treated by the computer program described by Cle-land (11, 12). Inhibition patterns were obtained ini-tially with double reciprocal plots (1/velocity versus1/substrate concentration); these patterns defined theappropriate rate equations conforming to fortranprograms of Cleland (11, 12). Analysis by theseprograms yielded values for inhibition constants (Ks,K,,, relative to intercept; KAS, relative to slope) max-imum velocities (V), Michaelis constants (Kin), andstandard error of the estimates. The computer plotsincluded all data and assumed equal variances for allvelocities; lower velocities carry a greater intrinsicerror. Data showing competitive inhibition were fittedto the equation: v = VA/[K(1 + i/K/) + A] in whichA = substrate concentration, I = inhibitor concentra-tion, and v = velocity. Data showing noncompetitiveinhibition were fitted to the equation: v = VA/[K(1 + I/K,,) + A(1 + IIK,,) ].

    RESULTS AND DISCUSSION

    Measurements of the time course of NH3formation at 0.05 and 0.40 atm N2 indicated noinitial lag and linear production of NH3 withtime for 25 min. Likewise, production of C2H4from C2H2 at 0.005 and 0.125 atm showed no lag

    and was linear for 25 min. Production of CH4from 1.04 and 2.96 mM CN- was linear forabout 20 min and showed no lag. H2 evolutionwas linear without lag for 35 min. A 15-minreaction period was adopted for all experimentsto avoid any nonlinear responses with time.Apparent Michaelis constants. Measure-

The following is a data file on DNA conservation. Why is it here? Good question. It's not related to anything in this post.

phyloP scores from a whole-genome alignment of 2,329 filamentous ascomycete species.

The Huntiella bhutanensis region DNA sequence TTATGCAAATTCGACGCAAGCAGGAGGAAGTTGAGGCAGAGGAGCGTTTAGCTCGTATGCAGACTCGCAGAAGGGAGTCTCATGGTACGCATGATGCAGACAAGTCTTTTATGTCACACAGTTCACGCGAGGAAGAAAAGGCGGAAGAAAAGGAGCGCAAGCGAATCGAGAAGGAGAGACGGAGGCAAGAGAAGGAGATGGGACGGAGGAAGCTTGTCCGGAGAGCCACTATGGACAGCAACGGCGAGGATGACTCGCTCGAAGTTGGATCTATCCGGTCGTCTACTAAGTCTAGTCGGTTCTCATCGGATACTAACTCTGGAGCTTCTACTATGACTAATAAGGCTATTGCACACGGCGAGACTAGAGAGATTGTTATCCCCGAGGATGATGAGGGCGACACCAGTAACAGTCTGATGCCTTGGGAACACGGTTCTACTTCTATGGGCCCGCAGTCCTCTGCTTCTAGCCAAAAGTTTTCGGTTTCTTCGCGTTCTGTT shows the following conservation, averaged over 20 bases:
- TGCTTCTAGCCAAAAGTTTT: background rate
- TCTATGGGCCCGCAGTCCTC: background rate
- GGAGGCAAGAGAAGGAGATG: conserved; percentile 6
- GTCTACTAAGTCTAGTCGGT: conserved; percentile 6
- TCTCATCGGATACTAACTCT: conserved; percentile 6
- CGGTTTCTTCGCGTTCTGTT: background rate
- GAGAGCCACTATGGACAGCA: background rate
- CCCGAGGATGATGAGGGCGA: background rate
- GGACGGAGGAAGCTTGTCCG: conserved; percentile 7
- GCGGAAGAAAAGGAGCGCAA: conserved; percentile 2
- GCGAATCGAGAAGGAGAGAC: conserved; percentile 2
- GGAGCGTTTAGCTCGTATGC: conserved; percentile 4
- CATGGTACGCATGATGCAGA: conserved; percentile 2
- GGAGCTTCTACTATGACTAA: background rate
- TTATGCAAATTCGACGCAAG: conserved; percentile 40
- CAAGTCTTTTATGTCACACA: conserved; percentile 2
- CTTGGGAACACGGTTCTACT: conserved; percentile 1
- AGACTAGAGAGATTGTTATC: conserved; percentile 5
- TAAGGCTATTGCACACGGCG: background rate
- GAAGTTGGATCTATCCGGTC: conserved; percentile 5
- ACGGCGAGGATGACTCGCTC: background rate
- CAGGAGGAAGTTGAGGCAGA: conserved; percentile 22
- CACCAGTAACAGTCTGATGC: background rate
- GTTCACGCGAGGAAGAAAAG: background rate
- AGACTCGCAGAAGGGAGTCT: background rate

ments of the Km for N2 gave a value of 0.136 +0.003 atm (7.75 x 10-5 M); this is in goodagreement with other reported values (18, 19,28). The Km for C2H2 was 0.012 ± 0.002 atm(4.33 x 10-4 M); the value did not differ greatlyfrom most others in the literature (13, 15, 19, 21,26), but was quite different from the value of0.001 atm reported by Hardy and Knight (18).Hardy et al. (16) later revised their estimatesupward to 0.002 to 0.009 atm for A. vinelandii.Determining the Km for CN- poses special

    problems, because above 4 mM concentrationCN- inhibits its own reduction markedly (seeFig. 5). By assuming that self-inhibition byCN- is negligible at low concentrations and byusing data up to 4 mM CN-, one arrives at anapparent Km of 1.23 + 0.22 mM for CN-.Hwang and Burris (19) reported 1.28 mM, butBiggins and Kelly (1) reported 0.19 mM fornitrogenase of Klebsiella pneumoniae. Hardyand Knight (18) found that CN- inhibited ATPhydrolysis and they pointed out that theirapparent Km of 4 mM for an extract from A.vinelandii, "is susceptible to error because ofsubstrate inhibition which occurs above 5 mM."Later Hardy et al. (16) revised the Km down-ward to 0.4 to 1.0 mM.Evolution of H2. Reduced nitrogenase plus

    MgATP reduces H+ to H2; the reaction istermed ATP-dependent H2 evolution. Becausethis reaction draws electrons from the commonelectron sink of nitrogenase, evolution of His inhibited by the presence of other nitro-genase substrates competing for electrons fromthe sink. As indicated by Hardy et al. (16),C 2H2 is particularly effective in suppressingevolution ofH 2.